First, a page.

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Lawsuit challenges Pima County stolen gun ordinance



The civil liberties group, Goldwater Institute, claims the county’s decision violates Arizona law which bans local governments from passing gun regulations.

PIMA COUNTY, Ariz. — Pima County is at the center of a new debate over guns in Arizona.

The civil liberties group Goldwater Institute has brought a lawsuit against the county over an ordinance passed by the Board of Supervisors back in March.

The ordinance requires gun owners to report lost or stolen guns within 48 hours, or potentially face fines up to $1,000.

“The ordinance is illegal because the board doesn’t have the authority to pass it,” said Parker Jackson, a lawyer with the Goldwater Institute.

The group claims the county’s decision violates Arizona law which bans local governments from passing gun regulations.

Currently, Arizona has two statutes that prevent local municipalities from firearm regulation.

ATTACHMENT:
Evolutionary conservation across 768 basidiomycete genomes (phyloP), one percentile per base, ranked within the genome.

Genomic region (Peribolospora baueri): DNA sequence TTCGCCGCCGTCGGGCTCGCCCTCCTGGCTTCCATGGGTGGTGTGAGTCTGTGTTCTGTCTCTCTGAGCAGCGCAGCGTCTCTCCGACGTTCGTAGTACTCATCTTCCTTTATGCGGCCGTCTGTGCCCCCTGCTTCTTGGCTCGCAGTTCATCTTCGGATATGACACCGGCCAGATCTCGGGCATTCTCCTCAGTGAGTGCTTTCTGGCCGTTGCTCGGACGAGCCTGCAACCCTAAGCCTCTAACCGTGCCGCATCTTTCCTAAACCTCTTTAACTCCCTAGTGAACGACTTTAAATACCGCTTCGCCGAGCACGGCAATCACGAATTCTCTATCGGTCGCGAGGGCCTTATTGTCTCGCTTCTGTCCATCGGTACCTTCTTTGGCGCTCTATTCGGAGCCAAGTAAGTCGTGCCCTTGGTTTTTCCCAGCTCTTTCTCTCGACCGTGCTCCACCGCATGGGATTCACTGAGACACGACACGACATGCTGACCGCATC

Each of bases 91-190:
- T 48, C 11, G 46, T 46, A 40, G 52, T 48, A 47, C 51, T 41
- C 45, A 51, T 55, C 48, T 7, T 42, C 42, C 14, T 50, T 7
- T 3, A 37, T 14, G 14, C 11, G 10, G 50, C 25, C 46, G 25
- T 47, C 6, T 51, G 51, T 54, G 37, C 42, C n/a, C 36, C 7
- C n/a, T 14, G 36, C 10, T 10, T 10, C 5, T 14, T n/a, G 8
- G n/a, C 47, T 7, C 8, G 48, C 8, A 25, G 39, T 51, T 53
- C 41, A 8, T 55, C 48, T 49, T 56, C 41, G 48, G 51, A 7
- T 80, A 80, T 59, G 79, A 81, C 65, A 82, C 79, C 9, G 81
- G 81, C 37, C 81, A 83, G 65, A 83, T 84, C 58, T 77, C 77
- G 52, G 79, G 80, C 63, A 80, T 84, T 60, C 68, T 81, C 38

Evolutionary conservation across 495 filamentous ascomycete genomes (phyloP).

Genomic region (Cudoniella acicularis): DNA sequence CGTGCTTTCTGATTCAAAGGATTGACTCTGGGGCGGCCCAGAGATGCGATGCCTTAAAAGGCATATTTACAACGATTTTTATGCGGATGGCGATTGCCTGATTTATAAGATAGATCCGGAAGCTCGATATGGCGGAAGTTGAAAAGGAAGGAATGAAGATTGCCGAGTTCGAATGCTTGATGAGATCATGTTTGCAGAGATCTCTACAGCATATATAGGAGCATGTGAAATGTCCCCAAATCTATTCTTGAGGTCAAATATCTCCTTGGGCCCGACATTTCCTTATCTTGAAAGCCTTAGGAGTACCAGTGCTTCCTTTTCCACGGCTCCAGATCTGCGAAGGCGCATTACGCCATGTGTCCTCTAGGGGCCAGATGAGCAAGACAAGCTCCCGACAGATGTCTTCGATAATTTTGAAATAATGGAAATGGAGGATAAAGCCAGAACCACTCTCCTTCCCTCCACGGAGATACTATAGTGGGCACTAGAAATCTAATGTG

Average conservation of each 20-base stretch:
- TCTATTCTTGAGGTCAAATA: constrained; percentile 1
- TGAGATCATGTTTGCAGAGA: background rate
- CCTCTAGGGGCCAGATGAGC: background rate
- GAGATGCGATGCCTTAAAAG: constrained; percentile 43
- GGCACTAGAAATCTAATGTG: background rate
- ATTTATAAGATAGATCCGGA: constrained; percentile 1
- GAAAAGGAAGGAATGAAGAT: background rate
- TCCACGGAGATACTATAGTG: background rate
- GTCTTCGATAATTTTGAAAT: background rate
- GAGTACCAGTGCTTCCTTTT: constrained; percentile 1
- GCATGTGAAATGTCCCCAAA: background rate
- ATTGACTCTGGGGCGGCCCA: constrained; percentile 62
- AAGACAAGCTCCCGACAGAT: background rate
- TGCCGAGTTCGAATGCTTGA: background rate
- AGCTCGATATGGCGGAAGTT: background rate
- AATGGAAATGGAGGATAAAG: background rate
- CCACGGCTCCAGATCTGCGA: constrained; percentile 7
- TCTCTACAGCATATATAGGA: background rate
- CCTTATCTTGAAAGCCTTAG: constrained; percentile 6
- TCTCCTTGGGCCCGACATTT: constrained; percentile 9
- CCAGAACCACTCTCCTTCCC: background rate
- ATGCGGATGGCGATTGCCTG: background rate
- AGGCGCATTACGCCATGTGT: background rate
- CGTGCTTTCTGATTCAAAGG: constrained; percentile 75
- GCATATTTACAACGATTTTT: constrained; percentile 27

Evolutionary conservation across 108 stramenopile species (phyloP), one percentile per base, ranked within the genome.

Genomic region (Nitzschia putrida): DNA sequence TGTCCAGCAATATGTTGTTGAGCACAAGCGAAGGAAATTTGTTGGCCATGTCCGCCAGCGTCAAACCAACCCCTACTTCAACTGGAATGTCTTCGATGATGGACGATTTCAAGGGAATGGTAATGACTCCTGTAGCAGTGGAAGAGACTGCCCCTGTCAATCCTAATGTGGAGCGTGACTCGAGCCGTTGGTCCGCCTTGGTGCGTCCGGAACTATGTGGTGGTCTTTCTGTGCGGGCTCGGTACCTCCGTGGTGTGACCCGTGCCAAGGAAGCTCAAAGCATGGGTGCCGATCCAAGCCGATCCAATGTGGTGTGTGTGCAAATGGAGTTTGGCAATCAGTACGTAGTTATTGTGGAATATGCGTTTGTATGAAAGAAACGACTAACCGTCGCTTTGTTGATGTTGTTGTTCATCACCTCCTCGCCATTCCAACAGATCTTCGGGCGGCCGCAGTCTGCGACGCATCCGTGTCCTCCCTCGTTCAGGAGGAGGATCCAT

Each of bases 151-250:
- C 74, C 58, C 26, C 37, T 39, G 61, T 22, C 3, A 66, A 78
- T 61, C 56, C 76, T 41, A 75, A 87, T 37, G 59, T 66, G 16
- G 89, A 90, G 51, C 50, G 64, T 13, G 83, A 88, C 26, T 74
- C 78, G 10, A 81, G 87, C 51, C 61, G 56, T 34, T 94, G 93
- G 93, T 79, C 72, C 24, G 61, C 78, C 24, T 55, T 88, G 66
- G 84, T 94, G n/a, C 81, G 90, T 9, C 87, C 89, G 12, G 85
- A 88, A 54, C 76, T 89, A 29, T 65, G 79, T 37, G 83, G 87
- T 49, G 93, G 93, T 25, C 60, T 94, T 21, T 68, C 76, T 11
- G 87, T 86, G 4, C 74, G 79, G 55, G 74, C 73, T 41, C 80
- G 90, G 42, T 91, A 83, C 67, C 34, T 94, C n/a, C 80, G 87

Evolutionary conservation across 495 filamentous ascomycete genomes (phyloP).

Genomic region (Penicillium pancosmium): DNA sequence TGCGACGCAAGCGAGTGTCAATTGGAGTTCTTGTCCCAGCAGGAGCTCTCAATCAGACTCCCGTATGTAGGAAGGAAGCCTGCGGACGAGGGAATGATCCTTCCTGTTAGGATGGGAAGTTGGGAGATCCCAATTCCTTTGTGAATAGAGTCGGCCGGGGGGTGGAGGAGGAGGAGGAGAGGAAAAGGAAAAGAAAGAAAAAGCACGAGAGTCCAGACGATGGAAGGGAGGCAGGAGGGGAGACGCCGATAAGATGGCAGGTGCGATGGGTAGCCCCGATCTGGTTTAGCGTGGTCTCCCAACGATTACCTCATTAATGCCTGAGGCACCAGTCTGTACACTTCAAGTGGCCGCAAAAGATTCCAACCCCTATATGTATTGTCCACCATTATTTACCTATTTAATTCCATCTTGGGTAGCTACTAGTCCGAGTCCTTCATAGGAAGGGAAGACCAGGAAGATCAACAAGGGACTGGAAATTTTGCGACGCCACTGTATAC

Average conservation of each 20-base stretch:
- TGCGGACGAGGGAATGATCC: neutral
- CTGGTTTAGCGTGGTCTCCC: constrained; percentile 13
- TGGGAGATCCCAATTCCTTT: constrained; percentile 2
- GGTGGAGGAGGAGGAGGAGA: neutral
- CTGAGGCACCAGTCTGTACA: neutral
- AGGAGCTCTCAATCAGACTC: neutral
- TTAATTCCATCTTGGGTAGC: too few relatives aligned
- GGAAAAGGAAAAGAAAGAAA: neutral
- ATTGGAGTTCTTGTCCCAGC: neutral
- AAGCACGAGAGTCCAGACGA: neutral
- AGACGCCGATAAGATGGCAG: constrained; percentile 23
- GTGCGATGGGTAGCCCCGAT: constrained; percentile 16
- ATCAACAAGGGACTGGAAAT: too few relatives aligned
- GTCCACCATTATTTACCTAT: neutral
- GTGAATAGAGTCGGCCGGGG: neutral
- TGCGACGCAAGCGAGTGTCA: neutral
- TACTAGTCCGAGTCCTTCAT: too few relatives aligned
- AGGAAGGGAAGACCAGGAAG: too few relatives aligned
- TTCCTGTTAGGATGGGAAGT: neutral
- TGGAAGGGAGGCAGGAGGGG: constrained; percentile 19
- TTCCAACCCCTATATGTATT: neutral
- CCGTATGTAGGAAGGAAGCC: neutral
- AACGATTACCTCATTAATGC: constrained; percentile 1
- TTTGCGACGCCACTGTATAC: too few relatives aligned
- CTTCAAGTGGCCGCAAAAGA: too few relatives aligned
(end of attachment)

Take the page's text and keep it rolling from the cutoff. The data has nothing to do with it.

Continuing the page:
Jackson said through a public records request, they learned the ordinance had been in discussion for a few years. He also claims it doesn’t target criminals and revictimizes gun owners a second time.

“Arizona lawmakers have done a great job in recent years with gun laws that are in sync,” Jackson said. “That uniformity and predictability is important because those rights should be the same throughout the state.”

Pima County District 1 Supervisor Rex Scott spearheaded the change which was approved in a 4-1 vote.

“If you’re a law-abiding gun owner here in Pima County, you have nothing to fear from this ordinance,” said Scott.

Scott said the county is looking to target prohibited possessors and straw buy purchases of guns.

“Oftentimes when guns are allegedly lost or stolen, it’s actually a cover for a straw purchase,” Scott said.

He calls the change another tool to tackle gun violence in the county. Violence is often at the hands of prohibited possessors, who should not legally have a weapon, Scott said.

“This is a significant health and public safety issue. I wish Arizona lawmakers would not restrict us in finding solutions to help our communities,” said Scott.

The ordinance was written in conjunction of the Pima County Attorney’s Office, Scott said, and that the office has discretion on how to enforce the ordinance.

“We’re not interested in going after people who legitimately had a gun lost or stolen,” Scott said.

The lawsuit is currently making its way through the court.

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